That said, there are places for the collar, places when it says something very powerful. A protest march in a collar says in no uncertain terms that the church is there. A collar at the graveside says in no uncertain terms, I’m the one you can look to, and lean on, even if you’ve never seen me before.

    But she’s right, and frankly, for everyday work I doubt I will wear one. For big stuff, well then it’s uniform time.

    Senior Seminarian

  3. First -many people in the world do not recognize a collar for what it is – on a woman. They just think it is a fashion choice. She is right about internal authority – if you are trying to get if from a collar – you are lost already. But in public settings, demonstrations, etc – it is a sign that the church is here and in solidarity. It helps with getting into hospitals to visit those you serve. For me it reminds me that I am a priest and my actions and words transmit something to those around me. Sort of like a dog on a leash – my owner is God (not the bishop or the church) though. And then there is the little boy who asked did it have the words “kills fleas for 6 months” on the inside?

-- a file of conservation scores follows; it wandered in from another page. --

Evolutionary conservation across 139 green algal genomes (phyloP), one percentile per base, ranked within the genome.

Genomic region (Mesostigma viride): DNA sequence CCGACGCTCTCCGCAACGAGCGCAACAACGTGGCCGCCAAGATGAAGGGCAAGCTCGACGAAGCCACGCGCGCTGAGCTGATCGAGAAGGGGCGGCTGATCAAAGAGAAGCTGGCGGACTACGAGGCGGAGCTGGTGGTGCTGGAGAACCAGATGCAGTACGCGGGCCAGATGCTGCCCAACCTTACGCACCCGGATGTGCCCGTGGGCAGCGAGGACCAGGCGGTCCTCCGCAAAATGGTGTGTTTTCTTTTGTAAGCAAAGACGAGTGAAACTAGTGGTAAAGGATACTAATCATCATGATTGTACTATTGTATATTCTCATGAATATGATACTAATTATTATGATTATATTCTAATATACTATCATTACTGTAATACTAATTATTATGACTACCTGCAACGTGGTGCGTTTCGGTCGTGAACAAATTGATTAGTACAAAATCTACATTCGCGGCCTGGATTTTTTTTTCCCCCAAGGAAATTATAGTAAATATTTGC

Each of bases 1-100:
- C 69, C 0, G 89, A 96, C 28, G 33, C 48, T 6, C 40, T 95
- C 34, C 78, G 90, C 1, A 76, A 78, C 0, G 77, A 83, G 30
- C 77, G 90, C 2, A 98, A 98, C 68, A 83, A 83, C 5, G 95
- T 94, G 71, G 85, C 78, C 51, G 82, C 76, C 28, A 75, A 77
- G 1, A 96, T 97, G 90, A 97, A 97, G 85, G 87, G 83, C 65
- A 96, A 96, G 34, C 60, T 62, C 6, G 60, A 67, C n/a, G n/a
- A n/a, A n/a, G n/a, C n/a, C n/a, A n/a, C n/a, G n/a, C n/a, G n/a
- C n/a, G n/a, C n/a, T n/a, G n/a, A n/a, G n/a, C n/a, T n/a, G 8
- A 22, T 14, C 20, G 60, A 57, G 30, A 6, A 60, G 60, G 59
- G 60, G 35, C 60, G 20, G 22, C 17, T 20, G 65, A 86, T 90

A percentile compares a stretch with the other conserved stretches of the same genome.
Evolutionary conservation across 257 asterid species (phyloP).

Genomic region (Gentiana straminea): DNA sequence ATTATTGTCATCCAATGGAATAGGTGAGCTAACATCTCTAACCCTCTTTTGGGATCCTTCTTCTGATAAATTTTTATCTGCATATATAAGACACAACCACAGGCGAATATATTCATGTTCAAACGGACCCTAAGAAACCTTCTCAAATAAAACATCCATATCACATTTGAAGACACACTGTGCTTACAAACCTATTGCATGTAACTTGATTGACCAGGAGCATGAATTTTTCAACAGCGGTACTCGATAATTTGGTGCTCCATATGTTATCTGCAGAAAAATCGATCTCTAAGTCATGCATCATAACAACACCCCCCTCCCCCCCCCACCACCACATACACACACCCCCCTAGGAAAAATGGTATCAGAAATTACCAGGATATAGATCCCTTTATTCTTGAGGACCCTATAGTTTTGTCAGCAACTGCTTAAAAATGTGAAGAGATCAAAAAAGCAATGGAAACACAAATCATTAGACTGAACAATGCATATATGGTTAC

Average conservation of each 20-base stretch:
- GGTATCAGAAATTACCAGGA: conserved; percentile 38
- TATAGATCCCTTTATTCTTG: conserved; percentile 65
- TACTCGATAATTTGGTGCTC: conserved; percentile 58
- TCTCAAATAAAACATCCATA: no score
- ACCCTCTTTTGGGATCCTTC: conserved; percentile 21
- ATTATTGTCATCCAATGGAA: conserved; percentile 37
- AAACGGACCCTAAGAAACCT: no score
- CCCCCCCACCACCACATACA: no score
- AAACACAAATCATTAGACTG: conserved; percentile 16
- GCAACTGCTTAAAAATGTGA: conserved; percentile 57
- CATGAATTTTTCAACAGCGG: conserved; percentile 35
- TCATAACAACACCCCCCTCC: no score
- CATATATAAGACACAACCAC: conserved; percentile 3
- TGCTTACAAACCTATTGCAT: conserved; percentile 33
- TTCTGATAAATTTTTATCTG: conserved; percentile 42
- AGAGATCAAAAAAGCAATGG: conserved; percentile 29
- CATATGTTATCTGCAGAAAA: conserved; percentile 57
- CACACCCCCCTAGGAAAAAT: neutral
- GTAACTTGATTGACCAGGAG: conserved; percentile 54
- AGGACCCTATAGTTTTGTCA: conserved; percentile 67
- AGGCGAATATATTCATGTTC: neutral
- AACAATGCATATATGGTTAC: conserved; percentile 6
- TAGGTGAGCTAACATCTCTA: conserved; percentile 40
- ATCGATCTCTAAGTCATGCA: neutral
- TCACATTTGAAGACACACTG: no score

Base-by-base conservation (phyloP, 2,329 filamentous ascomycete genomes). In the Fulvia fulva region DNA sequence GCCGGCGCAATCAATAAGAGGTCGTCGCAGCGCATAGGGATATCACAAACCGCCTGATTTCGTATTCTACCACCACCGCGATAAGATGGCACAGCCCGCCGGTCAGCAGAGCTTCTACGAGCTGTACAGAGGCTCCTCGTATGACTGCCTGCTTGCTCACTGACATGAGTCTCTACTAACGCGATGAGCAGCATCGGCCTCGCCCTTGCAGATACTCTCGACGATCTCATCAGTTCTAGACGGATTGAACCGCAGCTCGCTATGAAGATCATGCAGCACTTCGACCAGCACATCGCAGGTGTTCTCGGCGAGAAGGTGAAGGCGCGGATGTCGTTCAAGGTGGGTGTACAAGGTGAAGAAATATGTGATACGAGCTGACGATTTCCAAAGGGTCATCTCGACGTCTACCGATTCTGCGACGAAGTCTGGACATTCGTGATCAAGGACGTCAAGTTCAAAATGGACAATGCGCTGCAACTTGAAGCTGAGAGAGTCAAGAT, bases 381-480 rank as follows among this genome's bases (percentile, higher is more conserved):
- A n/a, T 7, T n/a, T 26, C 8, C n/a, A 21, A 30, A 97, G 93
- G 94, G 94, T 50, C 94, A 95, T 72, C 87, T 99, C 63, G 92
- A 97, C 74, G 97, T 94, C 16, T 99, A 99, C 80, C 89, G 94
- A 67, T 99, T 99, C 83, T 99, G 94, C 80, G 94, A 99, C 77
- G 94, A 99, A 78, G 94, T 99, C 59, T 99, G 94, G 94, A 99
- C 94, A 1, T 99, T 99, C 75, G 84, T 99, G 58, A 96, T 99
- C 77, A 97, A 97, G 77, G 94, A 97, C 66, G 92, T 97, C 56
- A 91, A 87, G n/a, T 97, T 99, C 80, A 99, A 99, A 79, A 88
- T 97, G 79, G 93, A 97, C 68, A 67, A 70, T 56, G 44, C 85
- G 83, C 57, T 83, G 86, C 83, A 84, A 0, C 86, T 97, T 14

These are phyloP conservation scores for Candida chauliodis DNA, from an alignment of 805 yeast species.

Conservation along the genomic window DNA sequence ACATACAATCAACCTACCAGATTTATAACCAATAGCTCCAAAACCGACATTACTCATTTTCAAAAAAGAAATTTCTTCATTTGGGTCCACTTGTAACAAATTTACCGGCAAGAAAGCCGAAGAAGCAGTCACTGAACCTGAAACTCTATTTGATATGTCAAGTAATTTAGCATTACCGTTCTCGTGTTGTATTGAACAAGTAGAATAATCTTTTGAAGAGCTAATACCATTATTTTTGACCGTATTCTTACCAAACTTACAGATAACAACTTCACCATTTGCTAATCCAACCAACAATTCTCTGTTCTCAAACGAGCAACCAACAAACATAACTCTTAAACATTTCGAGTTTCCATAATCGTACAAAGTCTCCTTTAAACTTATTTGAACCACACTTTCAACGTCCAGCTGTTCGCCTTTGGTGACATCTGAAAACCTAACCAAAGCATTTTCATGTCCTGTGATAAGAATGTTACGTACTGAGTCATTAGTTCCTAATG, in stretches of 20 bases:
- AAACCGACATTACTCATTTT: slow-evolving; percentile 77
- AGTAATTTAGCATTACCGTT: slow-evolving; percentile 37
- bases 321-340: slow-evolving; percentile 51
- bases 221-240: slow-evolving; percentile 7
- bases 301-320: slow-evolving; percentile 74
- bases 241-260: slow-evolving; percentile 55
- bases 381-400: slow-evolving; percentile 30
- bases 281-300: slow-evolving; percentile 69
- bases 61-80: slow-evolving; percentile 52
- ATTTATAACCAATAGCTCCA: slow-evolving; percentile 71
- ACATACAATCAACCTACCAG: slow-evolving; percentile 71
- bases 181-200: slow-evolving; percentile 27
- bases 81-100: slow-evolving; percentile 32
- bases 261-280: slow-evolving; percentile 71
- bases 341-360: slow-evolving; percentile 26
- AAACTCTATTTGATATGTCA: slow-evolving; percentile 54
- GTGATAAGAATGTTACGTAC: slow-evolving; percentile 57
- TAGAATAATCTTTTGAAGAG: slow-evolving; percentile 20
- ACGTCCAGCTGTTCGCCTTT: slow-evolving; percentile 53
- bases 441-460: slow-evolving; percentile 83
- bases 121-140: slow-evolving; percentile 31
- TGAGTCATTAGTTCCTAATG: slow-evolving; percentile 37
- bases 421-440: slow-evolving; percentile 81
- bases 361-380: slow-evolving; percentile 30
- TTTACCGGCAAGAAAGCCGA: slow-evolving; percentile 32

4. I totally hear you, but as a young soon-to-be pastor, I appreciate the opportunity to use the collar. Not for authority, but my experience is that it helps people to easyly identify me as a pastor. I do look young, and when I show up on peoples doorstep, they don´t have to wonder if I´m a girlscout out selling cookies.

  5. I think in general Beth is right on. And it extends beyond the collar. I’ve met ministers young and not quite so who insist on the prerogatives of ministers, how they’re addressed, etc. Often without the hoped for effect.

    In general if we need the external marks of authority, well…